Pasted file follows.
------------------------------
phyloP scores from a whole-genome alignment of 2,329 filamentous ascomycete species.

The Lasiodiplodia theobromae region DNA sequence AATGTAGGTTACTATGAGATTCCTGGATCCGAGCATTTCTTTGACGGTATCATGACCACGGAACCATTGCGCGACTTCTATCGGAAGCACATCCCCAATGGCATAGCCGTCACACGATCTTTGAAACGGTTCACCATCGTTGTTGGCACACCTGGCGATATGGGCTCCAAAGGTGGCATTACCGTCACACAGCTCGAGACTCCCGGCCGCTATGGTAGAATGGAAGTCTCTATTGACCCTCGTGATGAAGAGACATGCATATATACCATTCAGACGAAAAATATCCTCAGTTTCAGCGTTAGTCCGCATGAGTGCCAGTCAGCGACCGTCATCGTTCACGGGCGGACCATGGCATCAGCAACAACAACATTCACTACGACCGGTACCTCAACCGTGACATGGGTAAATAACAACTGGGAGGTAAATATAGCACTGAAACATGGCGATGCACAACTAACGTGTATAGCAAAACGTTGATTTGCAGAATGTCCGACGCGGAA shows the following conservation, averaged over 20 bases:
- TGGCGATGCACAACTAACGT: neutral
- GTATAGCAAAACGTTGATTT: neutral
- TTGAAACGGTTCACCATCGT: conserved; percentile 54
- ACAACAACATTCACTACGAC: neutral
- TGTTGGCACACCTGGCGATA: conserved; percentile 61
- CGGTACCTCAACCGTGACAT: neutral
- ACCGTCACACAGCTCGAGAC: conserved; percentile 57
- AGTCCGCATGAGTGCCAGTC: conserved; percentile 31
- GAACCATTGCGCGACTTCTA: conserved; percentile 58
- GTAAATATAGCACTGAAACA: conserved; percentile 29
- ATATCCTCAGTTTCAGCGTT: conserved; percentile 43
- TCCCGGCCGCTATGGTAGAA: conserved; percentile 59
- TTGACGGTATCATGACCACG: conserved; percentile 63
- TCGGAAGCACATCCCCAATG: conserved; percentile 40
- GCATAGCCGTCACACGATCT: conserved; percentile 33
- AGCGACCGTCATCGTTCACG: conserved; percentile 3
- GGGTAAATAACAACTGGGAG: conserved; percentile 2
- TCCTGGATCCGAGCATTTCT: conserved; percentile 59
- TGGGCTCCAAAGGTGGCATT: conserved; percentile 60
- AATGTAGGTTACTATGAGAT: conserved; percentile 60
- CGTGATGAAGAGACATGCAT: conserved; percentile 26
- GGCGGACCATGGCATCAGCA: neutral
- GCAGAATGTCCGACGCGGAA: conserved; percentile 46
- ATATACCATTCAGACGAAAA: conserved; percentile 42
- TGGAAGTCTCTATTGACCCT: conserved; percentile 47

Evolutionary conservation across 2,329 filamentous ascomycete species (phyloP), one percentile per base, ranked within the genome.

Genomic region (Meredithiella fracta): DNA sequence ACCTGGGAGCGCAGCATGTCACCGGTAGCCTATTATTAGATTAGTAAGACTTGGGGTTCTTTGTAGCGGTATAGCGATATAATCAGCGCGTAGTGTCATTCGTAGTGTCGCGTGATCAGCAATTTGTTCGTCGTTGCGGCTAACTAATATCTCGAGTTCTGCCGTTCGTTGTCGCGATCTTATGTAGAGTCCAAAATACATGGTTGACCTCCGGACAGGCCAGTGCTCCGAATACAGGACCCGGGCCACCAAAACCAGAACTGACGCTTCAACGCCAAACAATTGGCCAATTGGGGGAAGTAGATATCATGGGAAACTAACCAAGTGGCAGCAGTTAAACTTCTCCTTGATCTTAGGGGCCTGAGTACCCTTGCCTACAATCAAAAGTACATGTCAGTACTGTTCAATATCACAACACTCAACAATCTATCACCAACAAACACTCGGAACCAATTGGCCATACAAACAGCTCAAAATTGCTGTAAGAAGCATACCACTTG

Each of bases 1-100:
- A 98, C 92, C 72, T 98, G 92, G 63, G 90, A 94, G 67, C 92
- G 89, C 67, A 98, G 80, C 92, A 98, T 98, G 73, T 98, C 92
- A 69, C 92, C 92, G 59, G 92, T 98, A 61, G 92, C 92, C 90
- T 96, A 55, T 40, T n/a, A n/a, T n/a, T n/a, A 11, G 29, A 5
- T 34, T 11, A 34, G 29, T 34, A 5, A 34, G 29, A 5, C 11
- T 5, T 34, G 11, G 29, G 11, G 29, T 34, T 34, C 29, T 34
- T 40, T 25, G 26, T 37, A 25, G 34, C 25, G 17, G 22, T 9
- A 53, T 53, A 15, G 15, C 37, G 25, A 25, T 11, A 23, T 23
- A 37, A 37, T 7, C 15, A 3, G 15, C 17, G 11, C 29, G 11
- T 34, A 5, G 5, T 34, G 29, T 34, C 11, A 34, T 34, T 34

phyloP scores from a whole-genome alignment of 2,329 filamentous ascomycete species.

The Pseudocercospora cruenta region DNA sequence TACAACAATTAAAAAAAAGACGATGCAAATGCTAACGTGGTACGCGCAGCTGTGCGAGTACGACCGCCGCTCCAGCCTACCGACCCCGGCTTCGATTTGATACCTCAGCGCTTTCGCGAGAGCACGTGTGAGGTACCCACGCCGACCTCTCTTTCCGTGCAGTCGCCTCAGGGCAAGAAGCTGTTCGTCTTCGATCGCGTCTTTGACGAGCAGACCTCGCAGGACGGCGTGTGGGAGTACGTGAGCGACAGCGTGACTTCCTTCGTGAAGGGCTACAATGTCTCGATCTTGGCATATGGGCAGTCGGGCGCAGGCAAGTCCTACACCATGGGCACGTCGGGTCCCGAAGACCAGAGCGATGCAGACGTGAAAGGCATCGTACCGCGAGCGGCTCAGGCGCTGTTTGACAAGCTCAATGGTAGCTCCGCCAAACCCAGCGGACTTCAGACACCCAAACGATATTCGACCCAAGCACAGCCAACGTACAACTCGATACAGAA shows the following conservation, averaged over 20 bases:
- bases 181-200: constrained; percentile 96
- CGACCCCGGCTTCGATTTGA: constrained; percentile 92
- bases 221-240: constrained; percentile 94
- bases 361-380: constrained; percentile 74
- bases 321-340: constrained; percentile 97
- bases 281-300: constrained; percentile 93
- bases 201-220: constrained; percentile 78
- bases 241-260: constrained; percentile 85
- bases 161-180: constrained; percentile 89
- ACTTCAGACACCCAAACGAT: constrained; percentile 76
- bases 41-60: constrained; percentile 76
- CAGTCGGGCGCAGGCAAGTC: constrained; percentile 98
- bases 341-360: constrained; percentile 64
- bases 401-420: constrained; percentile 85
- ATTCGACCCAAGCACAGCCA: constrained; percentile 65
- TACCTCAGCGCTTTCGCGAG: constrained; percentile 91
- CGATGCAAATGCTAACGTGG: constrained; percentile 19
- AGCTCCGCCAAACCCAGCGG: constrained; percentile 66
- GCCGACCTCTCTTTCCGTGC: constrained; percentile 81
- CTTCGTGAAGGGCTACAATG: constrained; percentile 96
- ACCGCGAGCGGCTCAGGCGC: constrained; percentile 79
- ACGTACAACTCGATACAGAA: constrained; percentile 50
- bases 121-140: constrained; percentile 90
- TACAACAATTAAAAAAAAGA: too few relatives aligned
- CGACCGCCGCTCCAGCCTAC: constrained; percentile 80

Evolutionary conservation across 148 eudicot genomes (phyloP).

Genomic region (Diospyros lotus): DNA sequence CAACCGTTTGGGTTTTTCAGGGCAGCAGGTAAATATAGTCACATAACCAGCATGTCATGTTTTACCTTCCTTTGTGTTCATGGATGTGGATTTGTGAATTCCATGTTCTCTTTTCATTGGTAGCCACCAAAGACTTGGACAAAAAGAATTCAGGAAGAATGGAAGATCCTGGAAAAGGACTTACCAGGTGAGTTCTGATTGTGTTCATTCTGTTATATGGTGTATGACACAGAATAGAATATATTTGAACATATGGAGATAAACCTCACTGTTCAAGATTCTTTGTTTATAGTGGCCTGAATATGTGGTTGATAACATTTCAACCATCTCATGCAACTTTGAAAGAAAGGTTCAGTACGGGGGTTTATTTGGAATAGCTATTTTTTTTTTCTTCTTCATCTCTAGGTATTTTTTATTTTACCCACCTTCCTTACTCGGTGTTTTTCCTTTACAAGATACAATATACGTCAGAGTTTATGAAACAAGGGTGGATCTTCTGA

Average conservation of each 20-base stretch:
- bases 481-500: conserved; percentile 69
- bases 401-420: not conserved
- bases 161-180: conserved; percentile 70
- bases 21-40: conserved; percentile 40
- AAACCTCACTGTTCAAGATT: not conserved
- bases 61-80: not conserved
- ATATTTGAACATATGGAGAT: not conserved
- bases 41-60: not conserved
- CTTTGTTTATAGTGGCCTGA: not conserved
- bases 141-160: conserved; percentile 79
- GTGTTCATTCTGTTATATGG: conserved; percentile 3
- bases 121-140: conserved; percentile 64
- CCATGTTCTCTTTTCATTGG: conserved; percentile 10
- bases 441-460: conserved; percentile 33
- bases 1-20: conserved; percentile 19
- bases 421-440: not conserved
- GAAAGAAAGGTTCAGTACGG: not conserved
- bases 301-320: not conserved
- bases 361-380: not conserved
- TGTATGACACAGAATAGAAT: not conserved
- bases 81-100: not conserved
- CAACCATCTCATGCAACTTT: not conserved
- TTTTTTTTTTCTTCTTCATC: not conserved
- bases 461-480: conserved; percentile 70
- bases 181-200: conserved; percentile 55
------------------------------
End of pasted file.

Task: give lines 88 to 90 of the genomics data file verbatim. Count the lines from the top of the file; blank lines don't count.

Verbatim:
- bases 301-320: not conserved
- bases 361-380: not conserved
- TGTATGACACAGAATAGAAT: not conserved